Wayfind

WDCast: Q+A With WD’s Joanne Heyob

Issue 53 | Food | Operations Strategy & Design

What better way to discuss the latest drive-thru research than to invite the expert herself on to an episode of WDCast?! Drum roll please… we introduce SVP of Operations Strategy & Design at WD, Joanne Heyob. In this episode, Joanne and Lee elaborate on the four key ways restaurant operators can adjust their drive-thru strategy to give the consumers what they want. Listen to the full podcast interview, but while you’re here check out this Q+A segment below on automation.

Lee: Joanne, you came up with 4 points that matter to the consumer when it comes to drive thru. Can you walk us through that plan?

Joanne: Let’s dig into automation. I know you and I talk a lot about…

Lee + Joanne (simultaneously): Robots.

Joanne: Yes! I think of automation as not just robotics, but advances in equipment that make things more efficient; that offsets the labor shortage that’s out there. We know restaurant and hospitality got slaughtered when it comes to the labor industry. Restaurant/hospitality is trending 3-4x the national average for unemployment rate. So, I started to think about: how do you keep the people that you have happy doing the jobs that they love, and start to think about the jobs that are really repetitive and redundant that can be offset by advances in technology?

There are things and pieces of equipment that are out there that can do some of the work for you, that if you invest in, the ROI pays you right back almost immediately because you’re offsetting labor costs. Outside of food, labor is one of the top expenses out there. I like to think of automation as the Alexa in our house, kiosks when we order, and our mobile phones… all of the things that have helped speed up the ordering process. Now it’s time to take that to the back of house and offset that from automation.

Lee: This really is an interesting conundrum–different from retail, and a lot of perspectives in that it’s harder for that to happen. It’s more expensive, too. I heard a number of reports of the turnover in restaurant/hospitality and in retail. You absolutely need people there. It seems that making it more interesting is one of the top choices, whereas, for somebody like Morgan-Stanley, or a bank, those people can work from home. That seemed to solve a lot of problems, but you can’t do that with restaurant and hospitality.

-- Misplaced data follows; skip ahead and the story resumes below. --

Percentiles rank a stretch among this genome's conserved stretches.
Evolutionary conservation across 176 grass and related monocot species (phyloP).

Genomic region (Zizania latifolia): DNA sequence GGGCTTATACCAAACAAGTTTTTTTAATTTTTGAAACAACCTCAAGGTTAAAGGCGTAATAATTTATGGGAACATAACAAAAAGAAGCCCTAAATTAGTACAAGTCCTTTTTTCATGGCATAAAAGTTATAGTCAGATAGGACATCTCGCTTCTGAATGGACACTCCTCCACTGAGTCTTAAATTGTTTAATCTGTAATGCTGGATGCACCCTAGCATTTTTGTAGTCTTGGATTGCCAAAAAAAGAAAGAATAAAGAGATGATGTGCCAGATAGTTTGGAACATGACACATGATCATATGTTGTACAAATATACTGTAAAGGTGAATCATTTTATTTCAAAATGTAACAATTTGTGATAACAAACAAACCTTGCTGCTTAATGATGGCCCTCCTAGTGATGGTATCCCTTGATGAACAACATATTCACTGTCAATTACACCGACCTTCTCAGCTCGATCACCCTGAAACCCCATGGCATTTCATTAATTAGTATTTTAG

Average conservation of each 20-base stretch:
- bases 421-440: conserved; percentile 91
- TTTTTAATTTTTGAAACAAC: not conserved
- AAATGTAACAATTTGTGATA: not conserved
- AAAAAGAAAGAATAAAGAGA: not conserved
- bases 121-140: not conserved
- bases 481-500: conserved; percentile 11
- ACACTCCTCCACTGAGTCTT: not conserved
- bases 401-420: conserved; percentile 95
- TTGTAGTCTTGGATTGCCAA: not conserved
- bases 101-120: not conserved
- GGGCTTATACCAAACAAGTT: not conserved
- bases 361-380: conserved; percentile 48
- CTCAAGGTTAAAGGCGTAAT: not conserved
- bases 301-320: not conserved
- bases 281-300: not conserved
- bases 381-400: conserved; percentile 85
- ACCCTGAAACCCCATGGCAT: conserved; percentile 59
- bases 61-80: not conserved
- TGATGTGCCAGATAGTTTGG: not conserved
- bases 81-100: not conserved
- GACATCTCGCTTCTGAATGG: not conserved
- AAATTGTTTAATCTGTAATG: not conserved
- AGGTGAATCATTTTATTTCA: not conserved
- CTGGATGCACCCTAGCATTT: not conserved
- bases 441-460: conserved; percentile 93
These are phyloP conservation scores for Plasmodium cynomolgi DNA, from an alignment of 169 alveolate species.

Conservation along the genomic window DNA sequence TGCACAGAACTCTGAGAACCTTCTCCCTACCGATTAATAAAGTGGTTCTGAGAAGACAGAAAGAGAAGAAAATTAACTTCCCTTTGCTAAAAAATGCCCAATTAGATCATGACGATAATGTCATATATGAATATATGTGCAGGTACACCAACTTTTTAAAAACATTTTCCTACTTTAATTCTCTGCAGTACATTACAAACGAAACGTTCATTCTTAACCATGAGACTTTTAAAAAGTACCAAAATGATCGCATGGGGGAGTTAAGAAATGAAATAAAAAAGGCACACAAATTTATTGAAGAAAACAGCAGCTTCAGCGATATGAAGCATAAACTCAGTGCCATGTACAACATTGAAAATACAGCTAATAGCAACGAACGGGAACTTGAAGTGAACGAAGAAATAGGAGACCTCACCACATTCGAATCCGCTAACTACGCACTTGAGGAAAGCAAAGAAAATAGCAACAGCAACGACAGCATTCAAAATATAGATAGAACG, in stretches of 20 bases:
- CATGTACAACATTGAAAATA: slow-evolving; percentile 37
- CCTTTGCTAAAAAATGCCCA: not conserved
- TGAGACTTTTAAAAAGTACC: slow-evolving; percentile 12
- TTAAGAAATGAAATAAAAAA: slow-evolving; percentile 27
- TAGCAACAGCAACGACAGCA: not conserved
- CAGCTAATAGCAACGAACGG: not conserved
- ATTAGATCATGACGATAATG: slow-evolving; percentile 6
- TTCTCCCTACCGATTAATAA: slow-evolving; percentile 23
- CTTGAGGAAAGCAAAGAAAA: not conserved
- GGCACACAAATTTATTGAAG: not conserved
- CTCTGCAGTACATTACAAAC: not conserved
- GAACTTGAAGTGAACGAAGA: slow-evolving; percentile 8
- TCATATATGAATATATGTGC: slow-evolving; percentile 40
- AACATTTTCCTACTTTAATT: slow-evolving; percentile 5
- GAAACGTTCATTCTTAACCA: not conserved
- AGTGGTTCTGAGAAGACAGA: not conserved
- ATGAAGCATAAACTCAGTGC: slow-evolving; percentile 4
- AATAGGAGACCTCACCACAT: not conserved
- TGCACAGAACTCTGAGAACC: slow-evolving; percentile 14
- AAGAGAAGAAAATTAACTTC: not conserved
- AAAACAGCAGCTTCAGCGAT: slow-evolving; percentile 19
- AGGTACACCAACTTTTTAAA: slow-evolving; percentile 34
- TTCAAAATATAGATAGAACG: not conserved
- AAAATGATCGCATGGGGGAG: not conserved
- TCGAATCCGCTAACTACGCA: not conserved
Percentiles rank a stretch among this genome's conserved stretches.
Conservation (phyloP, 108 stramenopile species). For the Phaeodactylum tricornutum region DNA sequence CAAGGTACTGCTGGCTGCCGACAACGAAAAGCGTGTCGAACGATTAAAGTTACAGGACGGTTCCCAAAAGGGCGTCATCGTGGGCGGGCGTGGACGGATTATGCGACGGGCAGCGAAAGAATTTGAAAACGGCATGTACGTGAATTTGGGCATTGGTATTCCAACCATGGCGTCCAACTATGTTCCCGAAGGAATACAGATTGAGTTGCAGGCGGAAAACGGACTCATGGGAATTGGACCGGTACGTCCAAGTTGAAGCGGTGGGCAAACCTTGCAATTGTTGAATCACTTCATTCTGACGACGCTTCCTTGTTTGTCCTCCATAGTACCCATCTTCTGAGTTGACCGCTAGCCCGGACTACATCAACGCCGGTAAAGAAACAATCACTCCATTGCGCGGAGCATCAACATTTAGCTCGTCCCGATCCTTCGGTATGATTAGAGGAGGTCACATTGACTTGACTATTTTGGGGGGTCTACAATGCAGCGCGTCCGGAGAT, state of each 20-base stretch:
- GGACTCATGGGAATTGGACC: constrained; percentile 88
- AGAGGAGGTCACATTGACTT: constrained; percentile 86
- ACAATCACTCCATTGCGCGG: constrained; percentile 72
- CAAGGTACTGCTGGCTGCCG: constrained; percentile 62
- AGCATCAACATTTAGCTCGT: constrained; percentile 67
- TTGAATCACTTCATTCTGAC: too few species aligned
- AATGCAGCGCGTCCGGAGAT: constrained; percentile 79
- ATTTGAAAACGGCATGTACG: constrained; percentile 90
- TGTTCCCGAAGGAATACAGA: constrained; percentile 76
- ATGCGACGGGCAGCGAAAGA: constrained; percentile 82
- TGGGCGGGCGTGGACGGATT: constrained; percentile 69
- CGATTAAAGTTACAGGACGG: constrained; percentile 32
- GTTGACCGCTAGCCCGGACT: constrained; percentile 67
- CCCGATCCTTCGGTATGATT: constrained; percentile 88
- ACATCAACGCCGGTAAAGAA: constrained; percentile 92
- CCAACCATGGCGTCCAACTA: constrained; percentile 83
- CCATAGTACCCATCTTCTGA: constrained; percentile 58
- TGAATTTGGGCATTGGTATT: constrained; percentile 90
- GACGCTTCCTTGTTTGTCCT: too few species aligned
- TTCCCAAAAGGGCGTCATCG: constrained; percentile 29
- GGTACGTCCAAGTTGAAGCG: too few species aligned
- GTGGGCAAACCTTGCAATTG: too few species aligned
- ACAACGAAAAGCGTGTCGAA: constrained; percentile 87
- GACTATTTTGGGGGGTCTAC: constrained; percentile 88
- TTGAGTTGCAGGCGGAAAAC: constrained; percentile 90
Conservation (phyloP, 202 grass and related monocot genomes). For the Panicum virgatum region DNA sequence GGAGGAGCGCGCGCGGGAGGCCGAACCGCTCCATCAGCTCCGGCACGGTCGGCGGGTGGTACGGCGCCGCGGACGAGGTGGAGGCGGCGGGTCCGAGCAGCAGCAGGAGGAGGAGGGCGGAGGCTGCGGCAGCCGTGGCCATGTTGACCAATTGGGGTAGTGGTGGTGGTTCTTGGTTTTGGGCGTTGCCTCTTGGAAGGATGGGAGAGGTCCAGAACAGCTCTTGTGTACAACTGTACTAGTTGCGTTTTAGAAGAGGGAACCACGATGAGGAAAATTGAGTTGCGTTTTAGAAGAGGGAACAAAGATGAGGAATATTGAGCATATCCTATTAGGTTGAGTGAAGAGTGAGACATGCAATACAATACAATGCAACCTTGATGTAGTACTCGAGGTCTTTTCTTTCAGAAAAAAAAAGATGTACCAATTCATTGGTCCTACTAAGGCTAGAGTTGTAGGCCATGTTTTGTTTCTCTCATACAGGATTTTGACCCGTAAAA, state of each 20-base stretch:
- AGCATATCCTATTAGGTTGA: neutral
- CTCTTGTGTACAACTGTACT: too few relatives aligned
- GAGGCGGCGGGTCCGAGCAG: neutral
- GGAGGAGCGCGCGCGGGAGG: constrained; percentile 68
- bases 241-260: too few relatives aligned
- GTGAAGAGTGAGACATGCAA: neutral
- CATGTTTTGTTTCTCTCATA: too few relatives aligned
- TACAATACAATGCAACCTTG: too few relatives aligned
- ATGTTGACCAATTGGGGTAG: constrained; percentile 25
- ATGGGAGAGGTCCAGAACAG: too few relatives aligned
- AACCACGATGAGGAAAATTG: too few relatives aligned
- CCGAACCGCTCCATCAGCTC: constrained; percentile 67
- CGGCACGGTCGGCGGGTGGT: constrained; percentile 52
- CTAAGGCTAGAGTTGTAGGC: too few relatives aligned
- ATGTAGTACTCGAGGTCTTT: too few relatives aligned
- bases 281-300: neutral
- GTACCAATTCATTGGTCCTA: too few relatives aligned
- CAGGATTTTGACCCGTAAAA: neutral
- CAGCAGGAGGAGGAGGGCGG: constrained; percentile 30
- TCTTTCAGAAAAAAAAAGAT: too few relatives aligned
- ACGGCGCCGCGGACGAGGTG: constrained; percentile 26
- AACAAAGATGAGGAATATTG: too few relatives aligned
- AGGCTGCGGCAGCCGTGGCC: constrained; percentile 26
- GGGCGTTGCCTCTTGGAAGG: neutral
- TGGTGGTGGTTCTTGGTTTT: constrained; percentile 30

Joanne: Yeah, for the first time ever I started to drive past restaurants and they were closed, or their drive thru was closed. I started to think about how automation could help that. You need somebody there to take order, you need someone that can make sure that the doors are open, etc. But you don’t necessarily need that in other industries. With the labor shortages, we started to see restaurants shutting down on Mondays and Tuesdays, for example. That loss of revenue could be made up as we think about advances in the technology from the equipment.

Lee: The automation is really interesting because if you take the super menial stuff off the deck for that kind of thing, you also make the jobs that are remaining much more interesting and much more attractive, which is the goal, right?

To learn more about Joanne’s 4 recommendations for drive thru operations, download the FREE POV now!




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